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Apr
10
comment Hill cipher key space
Actually, they're the same: $p^{k^2}(1-p^{-1})\cdots(1-p^{-k}) = p^{k^2}\prod_{i=1}^k(1-p^{-i}) = \prod_{i=1}^k p^k(1-p^{-i}) = \prod_{i=1}^k (p^k - p^{k-i})$ (this common value is indeed the number of invertible $k\times k$ matrices over $\mathbb{Z}/p\mathbb{Z}$).
Feb
22
comment Standardized parameters for elliptic curve cryptography
One can infer that indeed, but on the other hand, the Digital Signature Standard says that NIST-approved curves are randomly generated (and even “provably” so!) in the sense that the curve coefficients are chosen using a hash function (even though the base fields are quite special). So it seems difficult to tell what exactly randomly generated means in this context.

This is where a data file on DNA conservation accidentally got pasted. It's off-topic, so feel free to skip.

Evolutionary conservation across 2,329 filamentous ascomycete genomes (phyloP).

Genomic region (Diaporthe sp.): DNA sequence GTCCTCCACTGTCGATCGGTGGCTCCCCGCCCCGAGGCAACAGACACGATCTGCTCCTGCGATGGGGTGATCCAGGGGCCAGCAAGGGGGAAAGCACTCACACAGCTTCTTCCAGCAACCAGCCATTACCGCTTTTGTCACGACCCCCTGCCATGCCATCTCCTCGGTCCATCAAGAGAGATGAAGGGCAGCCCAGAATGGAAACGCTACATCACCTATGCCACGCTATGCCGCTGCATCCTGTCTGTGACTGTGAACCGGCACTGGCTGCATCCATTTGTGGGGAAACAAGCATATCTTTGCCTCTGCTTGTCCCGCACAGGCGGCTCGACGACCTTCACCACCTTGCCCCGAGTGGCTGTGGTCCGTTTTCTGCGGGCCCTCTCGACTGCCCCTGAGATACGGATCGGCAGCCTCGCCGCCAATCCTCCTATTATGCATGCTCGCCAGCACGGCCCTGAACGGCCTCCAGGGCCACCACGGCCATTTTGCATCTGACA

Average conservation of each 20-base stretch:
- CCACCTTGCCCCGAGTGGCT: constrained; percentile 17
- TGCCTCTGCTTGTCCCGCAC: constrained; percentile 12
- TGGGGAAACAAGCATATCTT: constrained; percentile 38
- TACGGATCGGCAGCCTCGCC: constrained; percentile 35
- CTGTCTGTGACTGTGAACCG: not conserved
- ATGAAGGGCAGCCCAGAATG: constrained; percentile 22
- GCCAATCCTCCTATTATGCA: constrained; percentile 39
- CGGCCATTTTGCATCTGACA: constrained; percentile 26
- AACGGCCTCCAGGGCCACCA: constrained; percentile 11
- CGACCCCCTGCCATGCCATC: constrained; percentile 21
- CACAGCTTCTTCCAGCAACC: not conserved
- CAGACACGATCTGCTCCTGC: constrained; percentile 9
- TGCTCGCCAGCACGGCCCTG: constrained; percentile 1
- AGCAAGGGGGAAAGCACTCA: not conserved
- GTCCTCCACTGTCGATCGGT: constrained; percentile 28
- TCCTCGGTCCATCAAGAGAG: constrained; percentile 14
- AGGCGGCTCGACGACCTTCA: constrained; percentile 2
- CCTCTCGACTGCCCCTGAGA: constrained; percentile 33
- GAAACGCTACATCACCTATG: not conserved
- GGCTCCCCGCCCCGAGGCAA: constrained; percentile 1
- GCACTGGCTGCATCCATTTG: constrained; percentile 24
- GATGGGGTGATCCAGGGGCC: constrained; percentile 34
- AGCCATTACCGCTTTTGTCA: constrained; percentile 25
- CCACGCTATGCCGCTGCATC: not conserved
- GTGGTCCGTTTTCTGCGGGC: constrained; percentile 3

Feb
22
comment Standardized parameters for elliptic curve cryptography
Very useful, thanks.
Jan
18
comment Pairing-friendly curves in small characteristic fields
I should perhaps note, however (and sorry for commenting twice), that in principle, it might be possible to construct pairing-friendly curves over extension fields of a form like $\mathbb{F}_{p^2}$ with the CM method (see e.g. the discussion in 4.1 of Barreto and Naehrig's paper). But $p$ still has to be large and you cannot fix it in advance, so it doesn't solve the problem in small characteristic.
Jan
18
comment Pairing-friendly curves in small characteristic fields
If you check the output of Algorithms 4.2 and 5.1 in Freeman's paper, you'll find that all of his curves (and hence their Jacobians) are defined over prime fields. The $J(\mathbb{F}_{q^k})$ in the abstract is about finding where the full r-torsion of the Jacobian in contained.